The Left wants your guns AND your ammo


What stops a bad guy with a gun? The Left will tell you taking all of the guns AND the ammo. Seems like “common sense” right? One can’t function without the other. The problem with the Left’s argument is that criminals will get their hands on guns and ammo illegally, regardless of what state and federal laws say. Restricting firearms and ammo only punishes the law-abiding citizens.

The Federalist has the story:

One of Ted Cruz’s interns was arrested in September for the unspeakable act of leaving a shotgun shell in his vehicle. In most of the country, some shell casings in the trunk would be no big deal. In D.C., however, unless you have a permit for a firearm connected to that particular type of ammunition, you can be arrested for mere possession of it. This story comes in the midst of several pushes across the country for “ammunition control” by the anti-gun Left.

Ammunition laws are provided in several different flavors, all of which leave a bad taste in the mouth. Some, like those in D.C. and New York City, criminalize the actual possession of ammunition. Others, like legislation that just survived legal challenge in California, either tax ammunition or attempt to track it through microstamping–think tiny, engraved numbers. Although billed as measures to curb violent crime, the reality is that these laws are practically incapable of doing anything but raising costs and giving headaches to lawful gun owners.

California lawmakers, in an effort to be outdone by only themselves, are leading the charge for more stringent ammunition control. Already home to the strictest gun and ammunition laws in the country, Californian gun control advocates want higher taxes on ammunition, microstamping technology, and sales limits in an attempt to blame gun violence on ammunition availability.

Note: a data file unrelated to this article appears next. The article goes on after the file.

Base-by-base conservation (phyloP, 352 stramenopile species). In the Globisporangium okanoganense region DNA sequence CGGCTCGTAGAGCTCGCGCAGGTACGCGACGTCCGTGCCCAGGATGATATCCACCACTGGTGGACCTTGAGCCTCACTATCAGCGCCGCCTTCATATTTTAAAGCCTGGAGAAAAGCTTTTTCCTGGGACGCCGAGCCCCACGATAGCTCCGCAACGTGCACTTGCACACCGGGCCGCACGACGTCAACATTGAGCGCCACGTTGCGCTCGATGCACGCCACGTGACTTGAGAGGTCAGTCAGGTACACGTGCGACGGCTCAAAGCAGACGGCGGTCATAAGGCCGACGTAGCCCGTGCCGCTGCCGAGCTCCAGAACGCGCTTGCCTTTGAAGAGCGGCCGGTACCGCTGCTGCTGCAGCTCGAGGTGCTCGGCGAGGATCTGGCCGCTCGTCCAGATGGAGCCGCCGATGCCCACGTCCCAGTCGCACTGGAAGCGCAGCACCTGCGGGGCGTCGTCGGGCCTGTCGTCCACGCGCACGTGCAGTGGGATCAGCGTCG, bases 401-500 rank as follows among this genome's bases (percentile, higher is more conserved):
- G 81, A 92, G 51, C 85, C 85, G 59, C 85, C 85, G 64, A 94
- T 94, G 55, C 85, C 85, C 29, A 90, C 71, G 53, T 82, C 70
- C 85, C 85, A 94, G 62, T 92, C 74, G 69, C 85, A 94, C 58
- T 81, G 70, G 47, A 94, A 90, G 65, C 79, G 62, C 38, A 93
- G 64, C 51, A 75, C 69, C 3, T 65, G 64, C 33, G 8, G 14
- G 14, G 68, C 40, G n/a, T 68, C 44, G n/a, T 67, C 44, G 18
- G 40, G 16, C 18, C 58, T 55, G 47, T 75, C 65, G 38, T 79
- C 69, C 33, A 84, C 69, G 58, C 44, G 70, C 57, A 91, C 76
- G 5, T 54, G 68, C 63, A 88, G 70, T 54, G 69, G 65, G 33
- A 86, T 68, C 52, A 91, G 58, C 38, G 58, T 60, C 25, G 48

Microstamping technologies, like those required by California’s soon-to-be-enforced law, seem like something out of the sci-fi thriller “Minority Report.” The idea is that the gun leaves a tiny series of numbers on the cartridge case when fired, indicating the weapon’s make, model, and serial number. The only problem is that it’s not practically possible. The firing pin, which strikes the cartridge, is necessarily hard and brittle. Tiny lettering on a firing pin would be very fast to fracture and fail, or be easily ground off.

In light of this, California’s law was amended to require a microstamp in “at least two locations” on a spent casing. But how California expects this to be done is impossible to tell, as any method of microstamping cases is easily removable. Markings can be ground off just as easily on the firing pin as it can be anywhere else. Creating an effective law doesn’t seem to be the point, though, since even California recognizes microstamping to be easily defeated. It’s clear what the real point is: to make fewer guns available to Californians.

The laws restricting ammo do not deter crime nor do they solve the deeper problem behind gun violence. More importantly, they further violate our Second Amendment rights. If stricter gun and ammo laws do not work in these states – which they most likely won’t – what else will lawmakers choose to restrict?